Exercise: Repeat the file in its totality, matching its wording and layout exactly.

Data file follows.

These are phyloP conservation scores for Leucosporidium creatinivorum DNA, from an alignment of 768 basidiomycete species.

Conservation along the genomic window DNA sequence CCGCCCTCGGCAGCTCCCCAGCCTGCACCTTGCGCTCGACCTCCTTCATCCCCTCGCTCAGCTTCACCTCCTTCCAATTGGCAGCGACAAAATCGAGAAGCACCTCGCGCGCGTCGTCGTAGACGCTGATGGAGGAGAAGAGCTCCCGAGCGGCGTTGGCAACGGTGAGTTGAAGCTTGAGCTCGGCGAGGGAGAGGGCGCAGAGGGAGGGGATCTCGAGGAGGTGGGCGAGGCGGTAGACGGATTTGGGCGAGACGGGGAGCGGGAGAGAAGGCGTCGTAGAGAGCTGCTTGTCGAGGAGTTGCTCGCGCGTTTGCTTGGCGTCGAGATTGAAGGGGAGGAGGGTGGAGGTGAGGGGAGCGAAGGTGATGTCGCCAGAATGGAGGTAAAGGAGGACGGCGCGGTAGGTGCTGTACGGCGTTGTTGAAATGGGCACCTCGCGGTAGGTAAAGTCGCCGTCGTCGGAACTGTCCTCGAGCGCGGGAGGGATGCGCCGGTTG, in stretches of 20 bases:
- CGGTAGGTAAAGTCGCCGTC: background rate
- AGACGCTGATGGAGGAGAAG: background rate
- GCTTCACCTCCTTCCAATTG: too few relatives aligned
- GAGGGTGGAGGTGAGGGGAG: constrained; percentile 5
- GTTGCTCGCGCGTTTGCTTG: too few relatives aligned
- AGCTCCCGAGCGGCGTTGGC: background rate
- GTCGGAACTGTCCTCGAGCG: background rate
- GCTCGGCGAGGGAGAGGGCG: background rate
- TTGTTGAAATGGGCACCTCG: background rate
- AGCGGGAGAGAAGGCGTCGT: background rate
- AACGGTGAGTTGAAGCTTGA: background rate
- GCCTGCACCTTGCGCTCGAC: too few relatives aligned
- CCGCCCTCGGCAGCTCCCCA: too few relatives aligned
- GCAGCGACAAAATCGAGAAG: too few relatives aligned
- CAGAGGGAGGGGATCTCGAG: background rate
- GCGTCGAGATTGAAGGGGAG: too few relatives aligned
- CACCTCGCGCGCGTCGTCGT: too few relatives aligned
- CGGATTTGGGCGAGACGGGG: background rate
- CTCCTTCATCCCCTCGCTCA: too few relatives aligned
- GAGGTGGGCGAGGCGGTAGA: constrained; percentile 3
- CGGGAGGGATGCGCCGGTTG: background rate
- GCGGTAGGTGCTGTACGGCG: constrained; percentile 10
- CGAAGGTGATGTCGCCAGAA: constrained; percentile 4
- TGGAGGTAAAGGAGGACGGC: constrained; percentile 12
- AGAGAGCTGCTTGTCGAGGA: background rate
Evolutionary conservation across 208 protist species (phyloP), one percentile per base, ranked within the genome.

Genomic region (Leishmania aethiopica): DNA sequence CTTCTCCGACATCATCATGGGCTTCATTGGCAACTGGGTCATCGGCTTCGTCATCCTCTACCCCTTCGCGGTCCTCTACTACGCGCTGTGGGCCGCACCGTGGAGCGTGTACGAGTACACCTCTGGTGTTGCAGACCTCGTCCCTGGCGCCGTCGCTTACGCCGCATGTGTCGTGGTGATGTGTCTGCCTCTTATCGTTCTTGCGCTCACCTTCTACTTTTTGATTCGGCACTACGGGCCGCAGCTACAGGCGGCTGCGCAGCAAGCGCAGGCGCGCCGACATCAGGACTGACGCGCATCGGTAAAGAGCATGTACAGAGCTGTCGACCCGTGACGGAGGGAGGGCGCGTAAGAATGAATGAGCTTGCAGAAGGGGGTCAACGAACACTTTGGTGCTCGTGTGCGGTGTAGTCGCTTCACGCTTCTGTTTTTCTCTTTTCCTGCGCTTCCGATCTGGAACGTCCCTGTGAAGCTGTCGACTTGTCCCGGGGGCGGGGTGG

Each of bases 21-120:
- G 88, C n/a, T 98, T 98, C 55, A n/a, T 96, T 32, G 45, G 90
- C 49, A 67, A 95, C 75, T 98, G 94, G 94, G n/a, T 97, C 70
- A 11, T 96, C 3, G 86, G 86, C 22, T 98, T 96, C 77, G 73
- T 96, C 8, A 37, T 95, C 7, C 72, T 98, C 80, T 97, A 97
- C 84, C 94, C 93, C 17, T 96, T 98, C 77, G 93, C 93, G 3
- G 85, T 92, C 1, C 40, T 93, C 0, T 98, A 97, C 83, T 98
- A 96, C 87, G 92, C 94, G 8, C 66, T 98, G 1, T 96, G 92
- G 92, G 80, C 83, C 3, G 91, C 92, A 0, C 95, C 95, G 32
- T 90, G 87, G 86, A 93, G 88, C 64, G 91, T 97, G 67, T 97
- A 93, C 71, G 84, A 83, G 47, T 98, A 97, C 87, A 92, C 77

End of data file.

These are phyloP conservation scores for Leucosporidium creatinivorum DNA, from an alignment of 768 basidiomycete species.

Conservation along the genomic window DNA sequence CCGCCCTCGGCAGCTCCCCAGCCTGCACCTTGCGCTCGACCTCCTTCATCCCCTCGCTCAGCTTCACCTCCTTCCAATTGGCAGCGACAAAATCGAGAAGCACCTCGCGCGCGTCGTCGTAGACGCTGATGGAGGAGAAGAGCTCCCGAGCGGCGTTGGCAACGGTGAGTTGAAGCTTGAGCTCGGCGAGGGAGAGGGCGCAGAGGGAGGGGATCTCGAGGAGGTGGGCGAGGCGGTAGACGGATTTGGGCGAGACGGGGAGCGGGAGAGAAGGCGTCGTAGAGAGCTGCTTGTCGAGGAGTTGCTCGCGCGTTTGCTTGGCGTCGAGATTGAAGGGGAGGAGGGTGGAGGTGAGGGGAGCGAAGGTGATGTCGCCAGAATGGAGGTAAAGGAGGACGGCGCGGTAGGTGCTGTACGGCGTTGTTGAAATGGGCACCTCGCGGTAGGTAAAGTCGCCGTCGTCGGAACTGTCCTCGAGCGCGGGAGGGATGCGCCGGTTG, in stretches of 20 bases:
- CGGTAGGTAAAGTCGCCGTC: background rate
- AGACGCTGATGGAGGAGAAG: background rate
- GCTTCACCTCCTTCCAATTG: too few relatives aligned
- GAGGGTGGAGGTGAGGGGAG: constrained; percentile 5
- GTTGCTCGCGCGTTTGCTTG: too few relatives aligned
- AGCTCCCGAGCGGCGTTGGC: background rate
- GTCGGAACTGTCCTCGAGCG: background rate
- GCTCGGCGAGGGAGAGGGCG: background rate
- TTGTTGAAATGGGCACCTCG: background rate
- AGCGGGAGAGAAGGCGTCGT: background rate
- AACGGTGAGTTGAAGCTTGA: background rate
- GCCTGCACCTTGCGCTCGAC: too few relatives aligned
- CCGCCCTCGGCAGCTCCCCA: too few relatives aligned
- GCAGCGACAAAATCGAGAAG: too few relatives aligned
- CAGAGGGAGGGGATCTCGAG: background rate
- GCGTCGAGATTGAAGGGGAG: too few relatives aligned
- CACCTCGCGCGCGTCGTCGT: too few relatives aligned
- CGGATTTGGGCGAGACGGGG: background rate
- CTCCTTCATCCCCTCGCTCA: too few relatives aligned
- GAGGTGGGCGAGGCGGTAGA: constrained; percentile 3
- CGGGAGGGATGCGCCGGTTG: background rate
- GCGGTAGGTGCTGTACGGCG: constrained; percentile 10
- CGAAGGTGATGTCGCCAGAA: constrained; percentile 4
- TGGAGGTAAAGGAGGACGGC: constrained; percentile 12
- AGAGAGCTGCTTGTCGAGGA: background rate
Evolutionary conservation across 208 protist species (phyloP), one percentile per base, ranked within the genome.

Genomic region (Leishmania aethiopica): DNA sequence CTTCTCCGACATCATCATGGGCTTCATTGGCAACTGGGTCATCGGCTTCGTCATCCTCTACCCCTTCGCGGTCCTCTACTACGCGCTGTGGGCCGCACCGTGGAGCGTGTACGAGTACACCTCTGGTGTTGCAGACCTCGTCCCTGGCGCCGTCGCTTACGCCGCATGTGTCGTGGTGATGTGTCTGCCTCTTATCGTTCTTGCGCTCACCTTCTACTTTTTGATTCGGCACTACGGGCCGCAGCTACAGGCGGCTGCGCAGCAAGCGCAGGCGCGCCGACATCAGGACTGACGCGCATCGGTAAAGAGCATGTACAGAGCTGTCGACCCGTGACGGAGGGAGGGCGCGTAAGAATGAATGAGCTTGCAGAAGGGGGTCAACGAACACTTTGGTGCTCGTGTGCGGTGTAGTCGCTTCACGCTTCTGTTTTTCTCTTTTCCTGCGCTTCCGATCTGGAACGTCCCTGTGAAGCTGTCGACTTGTCCCGGGGGCGGGGTGG

Each of bases 21-120:
- G 88, C n/a, T 98, T 98, C 55, A n/a, T 96, T 32, G 45, G 90
- C 49, A 67, A 95, C 75, T 98, G 94, G 94, G n/a, T 97, C 70
- A 11, T 96, C 3, G 86, G 86, C 22, T 98, T 96, C 77, G 73
- T 96, C 8, A 37, T 95, C 7, C 72, T 98, C 80, T 97, A 97
- C 84, C 94, C 93, C 17, T 96, T 98, C 77, G 93, C 93, G 3
- G 85, T 92, C 1, C 40, T 93, C 0, T 98, A 97, C 83, T 98
- A 96, C 87, G 92, C 94, G 8, C 66, T 98, G 1, T 96, G 92
- G 92, G 80, C 83, C 3, G 91, C 92, A 0, C 95, C 95, G 32
- T 90, G 87, G 86, A 93, G 88, C 64, G 91, T 97, G 67, T 97
- A 93, C 71, G 84, A 83, G 47, T 98, A 97, C 87, A 92, C 77